The Palestine High School Class of 2014 made history Friday during its graduation ceremony at Wildcat Stadium filled with administrators, teachers, family and friends — the class as a whole earned more college credits than any previous class.
The 176 graduates earned a total of 2,244 college hours with 23 students graduating as “core complete,” which means they completed a set of college courses designed to give students the fundamentals of a college education. Those who graduate with the Core Curriculum with at least a 2.0 grade point average are guaranteed that their course will transfer as a block of credit to any Texas public college or university without being required to take any additional core courses.
In addition, 71 students earned a total of 171 industry-recognized certificates through the school's career and technology program.
Palestine ISD Superintendent Jason Marshall and PHS Principal William Stewart both congratulated the students on their achievements.
“The Class of 2014 has earned more college credits than any previous class. In addition, many of you have earned certificates that will allow you to start your professional careers right away,” Stewart said. “Others have solid plans that will help insure your future success.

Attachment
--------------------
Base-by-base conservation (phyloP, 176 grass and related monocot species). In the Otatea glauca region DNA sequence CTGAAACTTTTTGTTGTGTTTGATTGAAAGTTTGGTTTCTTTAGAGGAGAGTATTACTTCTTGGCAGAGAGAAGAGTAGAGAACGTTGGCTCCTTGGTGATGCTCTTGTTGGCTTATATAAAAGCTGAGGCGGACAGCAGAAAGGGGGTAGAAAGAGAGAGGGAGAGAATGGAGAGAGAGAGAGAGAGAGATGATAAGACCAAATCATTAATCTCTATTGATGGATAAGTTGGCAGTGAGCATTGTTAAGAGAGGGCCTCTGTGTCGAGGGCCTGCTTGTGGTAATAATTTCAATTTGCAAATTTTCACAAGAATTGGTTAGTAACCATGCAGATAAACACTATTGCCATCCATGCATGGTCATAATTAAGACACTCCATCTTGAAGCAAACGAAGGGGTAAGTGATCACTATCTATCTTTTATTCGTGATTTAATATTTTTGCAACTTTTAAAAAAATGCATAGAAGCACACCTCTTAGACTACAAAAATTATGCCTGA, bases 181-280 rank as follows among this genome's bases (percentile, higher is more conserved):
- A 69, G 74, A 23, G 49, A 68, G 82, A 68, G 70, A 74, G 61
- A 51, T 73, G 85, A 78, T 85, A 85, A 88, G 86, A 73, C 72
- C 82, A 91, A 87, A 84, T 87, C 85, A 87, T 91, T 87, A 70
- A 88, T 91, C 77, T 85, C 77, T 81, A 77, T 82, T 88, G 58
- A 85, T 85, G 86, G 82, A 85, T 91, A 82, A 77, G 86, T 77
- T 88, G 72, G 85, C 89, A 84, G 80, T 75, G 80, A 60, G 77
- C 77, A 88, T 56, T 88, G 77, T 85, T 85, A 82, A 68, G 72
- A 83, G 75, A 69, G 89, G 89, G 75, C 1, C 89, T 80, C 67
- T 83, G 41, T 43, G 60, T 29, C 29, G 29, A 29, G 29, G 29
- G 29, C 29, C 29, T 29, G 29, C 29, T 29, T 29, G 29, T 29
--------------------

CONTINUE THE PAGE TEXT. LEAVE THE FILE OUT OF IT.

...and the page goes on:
“...However, what makes me the most proud of this group is not the college credits or the certificates that you have earned. I am most proud of the fact that you are good people,” he added. “For the past four years, you have grown into wonderful leaders that have modeled qualities such as hard work, dedication, respect, teamwork, love and pride for PHS.”
Valedictorian Elliot West told the graduates during his address that even though they worked and struggled the past 12 years to stand where they are, in the long run, they won't remember half of it.
“So even though we won't remember everything, remember what matters: being the underdog, the shoulder to cry on, the broken heart, the winner, the outcast, the down-and-out. Remember what it felt like to fall down, and then remember what it felt like to pick yourself up again. Remember being the young one, and with that, give a young one the help you wish you'd had,” West said. “Remember to meet failure with grace, as I had to learn this year when Senioritis kicked in.”